How to write a winning Business Proposal

You already know that writing a winning business proposal is kind of a big deal. It can make or break the start of a long and profitable business relationship between you and your client. No pressure, but you can’t afford to screw it up.

Luckily, we’ve got you covered with some critical insights to help you create a proposal that will knock your client’s socks off!

But, before we get down to the nitty gritty, make sure you’ve done your prep work and selected a business proposal format that speaks to your audience. Choose a template that fits your industry and niche. This is half the battle to creating a winning proposal.

The second half of the battle requires that you create high-quality content that is informative, engaging, and personalized to your audience. Ideally, your business proposal format and content should work cohesively to help your client “realize the need” of hiring you, and that you are their best and only option.

To achieve this, your proposal must clearly and persuasively communicate these four things.

1. Choose the right tone of voice

It’s not just what you say that matters, it’s how you say it. The tone of voice you use in your writing helps prospects connect with you on an emotional level and keeps them engaged throughout your proposal.

Although most people prefer a conversational voice in business writing, you have to decide what would be the most impactful for your prospective clients. For example, a conversational tone may be insulting for those who prefer communication that is more intellectually based, including the use of technical or professional jargon. Bottom line, whatever voice you decide to use needs to connect with your audience.

2. Get to the point quickly

A business proposal is not the place to write a long-form piece of content. Remember who you’re talking to. Most business professionals are extremely busy and don’t have the time or desire to read a novel. Don’t take it personally. Just get to the point, and you will be appreciated for it.

3. Use plain and concrete language

We’ve established that there are those few that prefer business communication that is technical, dry, and boring. Leave that writing for your legal and government documents, insurance reports, instruction manuals. For your proposal, just keep things simple. This doesn’t mean you should dumb it down. Just use words and phrases that the average adult doesn’t need a dictionary to translate.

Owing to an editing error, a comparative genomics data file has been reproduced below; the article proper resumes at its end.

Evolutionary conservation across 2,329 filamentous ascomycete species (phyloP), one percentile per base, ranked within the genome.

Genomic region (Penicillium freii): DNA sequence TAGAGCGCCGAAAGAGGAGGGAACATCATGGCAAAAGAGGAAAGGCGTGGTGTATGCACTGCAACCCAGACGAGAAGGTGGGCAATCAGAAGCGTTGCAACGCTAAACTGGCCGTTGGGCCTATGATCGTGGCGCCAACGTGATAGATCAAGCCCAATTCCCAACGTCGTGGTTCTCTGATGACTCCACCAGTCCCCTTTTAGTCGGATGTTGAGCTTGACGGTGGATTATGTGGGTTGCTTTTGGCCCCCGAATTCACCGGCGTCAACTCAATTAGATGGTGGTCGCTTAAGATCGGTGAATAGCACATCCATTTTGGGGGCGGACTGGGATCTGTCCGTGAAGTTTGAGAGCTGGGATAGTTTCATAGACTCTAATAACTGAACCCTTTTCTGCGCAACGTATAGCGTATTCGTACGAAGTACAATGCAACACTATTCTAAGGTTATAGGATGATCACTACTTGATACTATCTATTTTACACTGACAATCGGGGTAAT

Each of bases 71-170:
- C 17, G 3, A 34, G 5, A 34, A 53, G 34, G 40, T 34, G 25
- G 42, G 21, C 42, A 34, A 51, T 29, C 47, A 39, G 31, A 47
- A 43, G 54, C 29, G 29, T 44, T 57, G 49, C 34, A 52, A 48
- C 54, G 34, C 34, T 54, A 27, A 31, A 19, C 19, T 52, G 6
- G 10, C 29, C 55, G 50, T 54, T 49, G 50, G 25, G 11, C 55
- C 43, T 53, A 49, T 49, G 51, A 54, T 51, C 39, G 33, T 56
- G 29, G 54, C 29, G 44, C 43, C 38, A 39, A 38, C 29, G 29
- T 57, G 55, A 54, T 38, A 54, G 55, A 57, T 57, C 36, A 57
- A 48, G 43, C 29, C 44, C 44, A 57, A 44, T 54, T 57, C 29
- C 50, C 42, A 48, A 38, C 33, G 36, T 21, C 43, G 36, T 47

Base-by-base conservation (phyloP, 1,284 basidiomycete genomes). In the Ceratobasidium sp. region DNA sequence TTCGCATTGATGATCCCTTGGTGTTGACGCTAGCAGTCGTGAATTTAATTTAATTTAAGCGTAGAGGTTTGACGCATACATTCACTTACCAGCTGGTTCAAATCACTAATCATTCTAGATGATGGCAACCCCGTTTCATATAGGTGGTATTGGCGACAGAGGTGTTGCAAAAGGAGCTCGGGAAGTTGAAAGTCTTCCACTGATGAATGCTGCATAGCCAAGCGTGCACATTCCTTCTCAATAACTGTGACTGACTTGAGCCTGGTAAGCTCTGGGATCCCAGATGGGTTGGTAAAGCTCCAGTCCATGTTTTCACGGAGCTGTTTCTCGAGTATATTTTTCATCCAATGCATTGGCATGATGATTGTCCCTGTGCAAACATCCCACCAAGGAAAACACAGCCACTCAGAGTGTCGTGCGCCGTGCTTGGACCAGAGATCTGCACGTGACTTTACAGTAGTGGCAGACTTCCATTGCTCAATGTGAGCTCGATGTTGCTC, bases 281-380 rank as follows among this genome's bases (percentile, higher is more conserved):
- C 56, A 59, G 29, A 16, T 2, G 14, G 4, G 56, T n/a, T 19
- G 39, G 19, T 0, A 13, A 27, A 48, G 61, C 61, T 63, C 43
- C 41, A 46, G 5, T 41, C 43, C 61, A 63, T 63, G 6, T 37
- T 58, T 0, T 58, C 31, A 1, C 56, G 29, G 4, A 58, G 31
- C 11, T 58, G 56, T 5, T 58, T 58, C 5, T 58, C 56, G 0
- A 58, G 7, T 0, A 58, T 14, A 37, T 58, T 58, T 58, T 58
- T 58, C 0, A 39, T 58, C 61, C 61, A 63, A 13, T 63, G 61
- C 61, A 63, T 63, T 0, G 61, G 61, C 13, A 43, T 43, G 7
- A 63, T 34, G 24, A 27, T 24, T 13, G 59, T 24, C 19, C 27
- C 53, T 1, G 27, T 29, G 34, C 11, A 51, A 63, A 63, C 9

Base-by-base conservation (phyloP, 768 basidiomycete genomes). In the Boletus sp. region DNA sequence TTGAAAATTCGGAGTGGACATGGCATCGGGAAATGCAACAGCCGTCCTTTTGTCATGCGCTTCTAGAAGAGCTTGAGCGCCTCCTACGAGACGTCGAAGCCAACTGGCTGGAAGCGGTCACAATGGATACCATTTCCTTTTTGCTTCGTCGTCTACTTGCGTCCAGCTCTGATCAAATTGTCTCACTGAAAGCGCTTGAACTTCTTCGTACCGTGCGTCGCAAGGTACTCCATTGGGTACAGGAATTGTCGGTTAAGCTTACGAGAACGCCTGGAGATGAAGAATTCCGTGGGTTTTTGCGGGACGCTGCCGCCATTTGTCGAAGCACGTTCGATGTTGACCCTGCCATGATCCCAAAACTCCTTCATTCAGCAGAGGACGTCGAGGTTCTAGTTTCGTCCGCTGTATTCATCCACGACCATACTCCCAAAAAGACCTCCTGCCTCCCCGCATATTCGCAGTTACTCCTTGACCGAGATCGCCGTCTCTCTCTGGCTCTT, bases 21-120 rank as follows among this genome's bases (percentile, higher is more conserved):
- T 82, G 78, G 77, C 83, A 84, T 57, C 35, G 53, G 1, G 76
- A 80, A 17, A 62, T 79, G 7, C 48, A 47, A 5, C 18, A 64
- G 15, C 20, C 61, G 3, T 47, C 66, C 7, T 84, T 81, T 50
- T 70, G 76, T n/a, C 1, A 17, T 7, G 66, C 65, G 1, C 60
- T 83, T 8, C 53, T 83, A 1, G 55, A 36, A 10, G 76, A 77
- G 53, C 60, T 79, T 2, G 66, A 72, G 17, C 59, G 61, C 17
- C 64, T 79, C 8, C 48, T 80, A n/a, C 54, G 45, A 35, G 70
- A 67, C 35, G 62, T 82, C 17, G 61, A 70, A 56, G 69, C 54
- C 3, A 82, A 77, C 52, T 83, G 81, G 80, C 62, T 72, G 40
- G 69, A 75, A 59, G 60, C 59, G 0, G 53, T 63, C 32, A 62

4. Use the right design elements

Although you’ve got a large selection of professionally designed customized templates to choose from, there are still a few design elements you need to keep in mind. Each format includes an option to personalize it for your business, which helps you add a unique flavor to your proposal. But, some people can get carried away.

For example, adding funky, over-the-top font styles or “large and in charge” headings may backfire creating a jarring experience for your reader. You’ll also run the risk of looking unprofessional with more conservative prospects who may see your “proposal flair” as a signal that you won’t understand their more traditional business. Either way, it’s not a risk worth taking so, keep your formatting as simple as possible.

5. Be persuasive

You shouldn’t be so worried about succinctness that you whittle your content down to just facts and data points. You still need to tell a story! Provide some context, and use those facts to tell a meaningful story. The purpose of your business proposal isn’t just to inform and educate. It also needs to sell. You’ve got to be able to persuade your prospective clients why they need do business with you and why they shouldn’t wait another day to commit.

Finally, it’s important to qualify your solution. Include your proven track record, past client ROI, years in business, years of experience, educational background, and credible professional associations like being BBB Accredited with the Better Business Bureau. By social proof and accreditations, you can score big points toward winning the deal.

Start closing more business today